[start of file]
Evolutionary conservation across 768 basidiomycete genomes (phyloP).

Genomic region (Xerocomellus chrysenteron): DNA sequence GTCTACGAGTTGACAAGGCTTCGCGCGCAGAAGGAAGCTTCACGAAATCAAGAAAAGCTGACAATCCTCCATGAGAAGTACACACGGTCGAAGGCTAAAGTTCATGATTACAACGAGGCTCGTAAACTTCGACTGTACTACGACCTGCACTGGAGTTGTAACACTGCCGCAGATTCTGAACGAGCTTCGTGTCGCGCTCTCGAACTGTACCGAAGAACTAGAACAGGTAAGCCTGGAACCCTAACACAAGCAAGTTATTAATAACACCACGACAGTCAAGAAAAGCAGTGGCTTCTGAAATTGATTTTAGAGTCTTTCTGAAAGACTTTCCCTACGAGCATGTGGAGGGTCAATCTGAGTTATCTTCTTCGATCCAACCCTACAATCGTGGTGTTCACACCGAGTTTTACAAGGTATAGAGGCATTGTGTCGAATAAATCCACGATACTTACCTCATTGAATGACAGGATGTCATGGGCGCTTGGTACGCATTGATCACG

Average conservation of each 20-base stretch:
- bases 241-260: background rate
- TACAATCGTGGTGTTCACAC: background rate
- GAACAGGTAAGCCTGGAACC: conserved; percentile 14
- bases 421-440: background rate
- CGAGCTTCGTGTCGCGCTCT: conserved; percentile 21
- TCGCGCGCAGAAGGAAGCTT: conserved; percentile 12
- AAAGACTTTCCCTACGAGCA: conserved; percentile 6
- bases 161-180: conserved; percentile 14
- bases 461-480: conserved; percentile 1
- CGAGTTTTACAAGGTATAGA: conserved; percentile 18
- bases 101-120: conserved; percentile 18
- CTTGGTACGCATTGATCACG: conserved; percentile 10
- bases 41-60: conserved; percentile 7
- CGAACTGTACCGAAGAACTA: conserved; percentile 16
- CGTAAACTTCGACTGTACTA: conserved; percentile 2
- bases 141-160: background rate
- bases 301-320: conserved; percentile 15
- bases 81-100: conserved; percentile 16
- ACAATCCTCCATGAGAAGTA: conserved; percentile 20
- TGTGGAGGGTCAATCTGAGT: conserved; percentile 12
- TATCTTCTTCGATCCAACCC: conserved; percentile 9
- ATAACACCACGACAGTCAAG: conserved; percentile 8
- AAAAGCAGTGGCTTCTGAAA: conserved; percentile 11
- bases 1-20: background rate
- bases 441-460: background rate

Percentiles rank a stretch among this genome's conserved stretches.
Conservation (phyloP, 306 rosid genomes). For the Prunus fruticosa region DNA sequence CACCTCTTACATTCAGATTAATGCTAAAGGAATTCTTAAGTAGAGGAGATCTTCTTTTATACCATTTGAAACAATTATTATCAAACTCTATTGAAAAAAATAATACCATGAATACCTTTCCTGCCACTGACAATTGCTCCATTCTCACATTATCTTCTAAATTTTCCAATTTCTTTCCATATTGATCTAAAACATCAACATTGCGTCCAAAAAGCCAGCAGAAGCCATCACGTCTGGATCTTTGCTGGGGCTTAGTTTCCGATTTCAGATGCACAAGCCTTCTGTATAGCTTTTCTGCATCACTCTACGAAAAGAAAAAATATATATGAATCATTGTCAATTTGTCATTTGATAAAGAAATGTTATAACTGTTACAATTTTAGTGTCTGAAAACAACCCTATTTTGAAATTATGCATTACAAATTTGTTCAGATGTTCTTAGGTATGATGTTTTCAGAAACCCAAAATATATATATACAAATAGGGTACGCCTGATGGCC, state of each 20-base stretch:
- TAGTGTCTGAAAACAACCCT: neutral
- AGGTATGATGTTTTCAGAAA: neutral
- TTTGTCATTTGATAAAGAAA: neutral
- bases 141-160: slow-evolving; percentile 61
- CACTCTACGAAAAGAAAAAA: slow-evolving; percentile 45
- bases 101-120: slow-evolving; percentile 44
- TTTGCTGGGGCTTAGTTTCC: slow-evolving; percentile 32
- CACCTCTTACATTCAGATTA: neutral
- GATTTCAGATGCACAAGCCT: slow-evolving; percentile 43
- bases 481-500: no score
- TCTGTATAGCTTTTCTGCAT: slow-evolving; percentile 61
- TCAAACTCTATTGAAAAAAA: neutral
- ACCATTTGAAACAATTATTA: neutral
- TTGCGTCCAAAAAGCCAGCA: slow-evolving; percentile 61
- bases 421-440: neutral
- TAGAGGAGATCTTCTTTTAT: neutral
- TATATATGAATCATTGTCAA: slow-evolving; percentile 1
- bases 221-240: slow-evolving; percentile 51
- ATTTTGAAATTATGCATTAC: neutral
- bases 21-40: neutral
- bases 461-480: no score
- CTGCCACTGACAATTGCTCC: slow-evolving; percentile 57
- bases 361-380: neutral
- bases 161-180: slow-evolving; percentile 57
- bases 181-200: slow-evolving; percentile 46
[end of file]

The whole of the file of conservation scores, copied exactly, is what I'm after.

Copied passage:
Evolutionary conservation across 768 basidiomycete genomes (phyloP).

Genomic region (Xerocomellus chrysenteron): DNA sequence GTCTACGAGTTGACAAGGCTTCGCGCGCAGAAGGAAGCTTCACGAAATCAAGAAAAGCTGACAATCCTCCATGAGAAGTACACACGGTCGAAGGCTAAAGTTCATGATTACAACGAGGCTCGTAAACTTCGACTGTACTACGACCTGCACTGGAGTTGTAACACTGCCGCAGATTCTGAACGAGCTTCGTGTCGCGCTCTCGAACTGTACCGAAGAACTAGAACAGGTAAGCCTGGAACCCTAACACAAGCAAGTTATTAATAACACCACGACAGTCAAGAAAAGCAGTGGCTTCTGAAATTGATTTTAGAGTCTTTCTGAAAGACTTTCCCTACGAGCATGTGGAGGGTCAATCTGAGTTATCTTCTTCGATCCAACCCTACAATCGTGGTGTTCACACCGAGTTTTACAAGGTATAGAGGCATTGTGTCGAATAAATCCACGATACTTACCTCATTGAATGACAGGATGTCATGGGCGCTTGGTACGCATTGATCACG

Average conservation of each 20-base stretch:
- bases 241-260: background rate
- TACAATCGTGGTGTTCACAC: background rate
- GAACAGGTAAGCCTGGAACC: conserved; percentile 14
- bases 421-440: background rate
- CGAGCTTCGTGTCGCGCTCT: conserved; percentile 21
- TCGCGCGCAGAAGGAAGCTT: conserved; percentile 12
- AAAGACTTTCCCTACGAGCA: conserved; percentile 6
- bases 161-180: conserved; percentile 14
- bases 461-480: conserved; percentile 1
- CGAGTTTTACAAGGTATAGA: conserved; percentile 18
- bases 101-120: conserved; percentile 18
- CTTGGTACGCATTGATCACG: conserved; percentile 10
- bases 41-60: conserved; percentile 7
- CGAACTGTACCGAAGAACTA: conserved; percentile 16
- CGTAAACTTCGACTGTACTA: conserved; percentile 2
- bases 141-160: background rate
- bases 301-320: conserved; percentile 15
- bases 81-100: conserved; percentile 16
- ACAATCCTCCATGAGAAGTA: conserved; percentile 20
- TGTGGAGGGTCAATCTGAGT: conserved; percentile 12
- TATCTTCTTCGATCCAACCC: conserved; percentile 9
- ATAACACCACGACAGTCAAG: conserved; percentile 8
- AAAAGCAGTGGCTTCTGAAA: conserved; percentile 11
- bases 1-20: background rate
- bases 441-460: background rate

Percentiles rank a stretch among this genome's conserved stretches.
Conservation (phyloP, 306 rosid genomes). For the Prunus fruticosa region DNA sequence CACCTCTTACATTCAGATTAATGCTAAAGGAATTCTTAAGTAGAGGAGATCTTCTTTTATACCATTTGAAACAATTATTATCAAACTCTATTGAAAAAAATAATACCATGAATACCTTTCCTGCCACTGACAATTGCTCCATTCTCACATTATCTTCTAAATTTTCCAATTTCTTTCCATATTGATCTAAAACATCAACATTGCGTCCAAAAAGCCAGCAGAAGCCATCACGTCTGGATCTTTGCTGGGGCTTAGTTTCCGATTTCAGATGCACAAGCCTTCTGTATAGCTTTTCTGCATCACTCTACGAAAAGAAAAAATATATATGAATCATTGTCAATTTGTCATTTGATAAAGAAATGTTATAACTGTTACAATTTTAGTGTCTGAAAACAACCCTATTTTGAAATTATGCATTACAAATTTGTTCAGATGTTCTTAGGTATGATGTTTTCAGAAACCCAAAATATATATATACAAATAGGGTACGCCTGATGGCC, state of each 20-base stretch:
- TAGTGTCTGAAAACAACCCT: neutral
- AGGTATGATGTTTTCAGAAA: neutral
- TTTGTCATTTGATAAAGAAA: neutral
- bases 141-160: slow-evolving; percentile 61
- CACTCTACGAAAAGAAAAAA: slow-evolving; percentile 45
- bases 101-120: slow-evolving; percentile 44
- TTTGCTGGGGCTTAGTTTCC: slow-evolving; percentile 32
- CACCTCTTACATTCAGATTA: neutral
- GATTTCAGATGCACAAGCCT: slow-evolving; percentile 43
- bases 481-500: no score
- TCTGTATAGCTTTTCTGCAT: slow-evolving; percentile 61
- TCAAACTCTATTGAAAAAAA: neutral
- ACCATTTGAAACAATTATTA: neutral
- TTGCGTCCAAAAAGCCAGCA: slow-evolving; percentile 61
- bases 421-440: neutral
- TAGAGGAGATCTTCTTTTAT: neutral
- TATATATGAATCATTGTCAA: slow-evolving; percentile 1
- bases 221-240: slow-evolving; percentile 51
- ATTTTGAAATTATGCATTAC: neutral
- bases 21-40: neutral
- bases 461-480: no score
- CTGCCACTGACAATTGCTCC: slow-evolving; percentile 57
- bases 361-380: neutral
- bases 161-180: slow-evolving; percentile 57
- bases 181-200: slow-evolving; percentile 46